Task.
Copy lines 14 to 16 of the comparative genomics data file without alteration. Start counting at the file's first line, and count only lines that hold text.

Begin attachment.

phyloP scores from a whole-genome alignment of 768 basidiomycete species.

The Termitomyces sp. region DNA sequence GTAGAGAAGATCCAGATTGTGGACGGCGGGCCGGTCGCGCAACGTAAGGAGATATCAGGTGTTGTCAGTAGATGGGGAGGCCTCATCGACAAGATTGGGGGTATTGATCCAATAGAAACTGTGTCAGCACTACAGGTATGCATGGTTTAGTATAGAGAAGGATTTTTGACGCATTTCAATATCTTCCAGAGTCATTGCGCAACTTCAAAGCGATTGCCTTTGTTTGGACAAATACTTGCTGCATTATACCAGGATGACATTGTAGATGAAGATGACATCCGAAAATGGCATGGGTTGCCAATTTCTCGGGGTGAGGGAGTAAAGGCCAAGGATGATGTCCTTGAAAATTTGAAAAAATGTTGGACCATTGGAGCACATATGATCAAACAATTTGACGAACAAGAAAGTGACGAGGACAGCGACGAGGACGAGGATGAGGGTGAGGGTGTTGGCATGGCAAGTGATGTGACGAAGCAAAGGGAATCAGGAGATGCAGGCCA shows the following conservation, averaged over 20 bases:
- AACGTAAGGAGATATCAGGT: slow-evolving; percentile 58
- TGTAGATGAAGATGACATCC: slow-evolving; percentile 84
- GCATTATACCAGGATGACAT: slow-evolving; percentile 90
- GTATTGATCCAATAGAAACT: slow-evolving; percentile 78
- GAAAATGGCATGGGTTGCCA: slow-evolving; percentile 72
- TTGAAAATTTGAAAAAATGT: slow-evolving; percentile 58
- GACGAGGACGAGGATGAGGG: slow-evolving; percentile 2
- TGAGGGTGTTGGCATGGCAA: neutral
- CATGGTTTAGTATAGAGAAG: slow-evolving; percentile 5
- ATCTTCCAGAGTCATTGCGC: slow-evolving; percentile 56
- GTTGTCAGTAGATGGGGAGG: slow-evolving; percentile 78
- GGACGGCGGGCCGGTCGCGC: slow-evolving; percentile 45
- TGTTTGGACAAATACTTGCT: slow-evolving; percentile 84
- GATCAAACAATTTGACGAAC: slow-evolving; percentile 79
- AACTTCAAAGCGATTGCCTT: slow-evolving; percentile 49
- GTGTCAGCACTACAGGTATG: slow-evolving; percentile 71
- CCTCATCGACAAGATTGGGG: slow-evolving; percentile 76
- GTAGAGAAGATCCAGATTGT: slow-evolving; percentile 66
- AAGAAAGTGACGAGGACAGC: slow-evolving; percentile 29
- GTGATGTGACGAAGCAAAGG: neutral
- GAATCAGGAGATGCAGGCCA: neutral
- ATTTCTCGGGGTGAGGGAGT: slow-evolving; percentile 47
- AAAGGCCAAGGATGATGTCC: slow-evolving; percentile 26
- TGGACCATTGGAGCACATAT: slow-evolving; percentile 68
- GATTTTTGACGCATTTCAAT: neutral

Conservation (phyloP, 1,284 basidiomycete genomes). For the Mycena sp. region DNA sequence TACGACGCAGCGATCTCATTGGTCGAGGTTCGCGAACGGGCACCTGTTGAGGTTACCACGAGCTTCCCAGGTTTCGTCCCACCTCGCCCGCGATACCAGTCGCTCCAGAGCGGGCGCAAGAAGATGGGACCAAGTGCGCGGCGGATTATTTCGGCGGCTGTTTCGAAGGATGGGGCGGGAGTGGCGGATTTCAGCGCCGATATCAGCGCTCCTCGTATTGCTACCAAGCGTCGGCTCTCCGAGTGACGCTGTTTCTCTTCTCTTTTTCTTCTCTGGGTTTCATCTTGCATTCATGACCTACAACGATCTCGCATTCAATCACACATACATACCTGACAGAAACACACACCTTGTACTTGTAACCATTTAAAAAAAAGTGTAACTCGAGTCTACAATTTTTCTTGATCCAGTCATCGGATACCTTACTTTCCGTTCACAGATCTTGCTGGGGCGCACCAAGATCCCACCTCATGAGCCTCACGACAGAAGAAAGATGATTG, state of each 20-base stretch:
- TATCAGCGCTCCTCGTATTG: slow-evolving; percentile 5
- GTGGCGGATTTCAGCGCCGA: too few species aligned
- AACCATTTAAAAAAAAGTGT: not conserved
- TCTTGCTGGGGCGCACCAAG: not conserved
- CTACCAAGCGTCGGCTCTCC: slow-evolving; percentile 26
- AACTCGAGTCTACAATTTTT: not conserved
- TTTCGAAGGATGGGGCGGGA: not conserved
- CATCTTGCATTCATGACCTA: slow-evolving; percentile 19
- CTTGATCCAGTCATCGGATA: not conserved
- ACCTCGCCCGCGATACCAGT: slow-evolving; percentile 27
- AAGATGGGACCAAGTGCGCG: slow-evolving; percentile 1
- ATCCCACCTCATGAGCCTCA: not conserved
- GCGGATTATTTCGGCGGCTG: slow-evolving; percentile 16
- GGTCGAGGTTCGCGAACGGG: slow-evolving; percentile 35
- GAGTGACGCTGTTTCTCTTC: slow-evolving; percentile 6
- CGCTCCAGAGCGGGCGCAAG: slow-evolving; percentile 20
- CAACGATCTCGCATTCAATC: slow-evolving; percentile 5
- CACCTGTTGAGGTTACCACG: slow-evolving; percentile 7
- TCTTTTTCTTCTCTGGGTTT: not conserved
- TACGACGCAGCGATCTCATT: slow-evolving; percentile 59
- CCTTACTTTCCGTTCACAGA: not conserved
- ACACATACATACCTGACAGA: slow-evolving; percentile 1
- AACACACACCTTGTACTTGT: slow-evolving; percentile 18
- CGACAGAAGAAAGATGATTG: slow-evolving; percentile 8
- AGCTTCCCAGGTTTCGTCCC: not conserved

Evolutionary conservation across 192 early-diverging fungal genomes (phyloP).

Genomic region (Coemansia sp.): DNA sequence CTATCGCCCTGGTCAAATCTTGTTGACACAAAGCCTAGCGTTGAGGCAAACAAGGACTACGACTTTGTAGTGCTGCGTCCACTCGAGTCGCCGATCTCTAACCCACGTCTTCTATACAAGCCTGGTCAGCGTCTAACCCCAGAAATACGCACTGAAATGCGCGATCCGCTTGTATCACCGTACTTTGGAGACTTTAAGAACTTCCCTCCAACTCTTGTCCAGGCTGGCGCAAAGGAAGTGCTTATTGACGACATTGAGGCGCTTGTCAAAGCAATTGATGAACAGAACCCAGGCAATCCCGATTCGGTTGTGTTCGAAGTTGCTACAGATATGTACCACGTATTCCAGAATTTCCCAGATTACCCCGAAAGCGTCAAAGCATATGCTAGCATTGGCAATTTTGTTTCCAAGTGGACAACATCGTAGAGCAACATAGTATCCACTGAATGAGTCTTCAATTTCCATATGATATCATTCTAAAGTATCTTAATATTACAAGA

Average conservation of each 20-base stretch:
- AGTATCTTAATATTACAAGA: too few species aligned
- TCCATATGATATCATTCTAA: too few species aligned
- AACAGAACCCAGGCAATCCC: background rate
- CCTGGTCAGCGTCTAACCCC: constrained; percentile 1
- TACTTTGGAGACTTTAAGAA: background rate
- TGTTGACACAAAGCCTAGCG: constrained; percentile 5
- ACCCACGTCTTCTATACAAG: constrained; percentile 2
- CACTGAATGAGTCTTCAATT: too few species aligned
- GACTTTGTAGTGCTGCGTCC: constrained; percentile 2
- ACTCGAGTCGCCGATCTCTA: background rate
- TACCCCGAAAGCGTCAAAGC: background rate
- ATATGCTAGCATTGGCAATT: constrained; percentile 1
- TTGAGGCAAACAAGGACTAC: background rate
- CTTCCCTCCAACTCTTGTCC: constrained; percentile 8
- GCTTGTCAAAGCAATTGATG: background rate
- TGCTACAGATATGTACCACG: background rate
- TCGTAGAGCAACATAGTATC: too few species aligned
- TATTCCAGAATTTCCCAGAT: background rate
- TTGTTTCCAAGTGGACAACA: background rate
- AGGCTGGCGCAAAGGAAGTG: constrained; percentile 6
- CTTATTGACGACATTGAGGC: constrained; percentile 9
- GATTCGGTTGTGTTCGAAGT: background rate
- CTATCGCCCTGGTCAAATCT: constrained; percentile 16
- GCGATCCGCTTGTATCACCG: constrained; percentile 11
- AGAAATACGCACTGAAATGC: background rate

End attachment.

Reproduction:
- GGACGGCGGGCCGGTCGCGC: slow-evolving; percentile 45
- TGTTTGGACAAATACTTGCT: slow-evolving; percentile 84
- GATCAAACAATTTGACGAAC: slow-evolving; percentile 79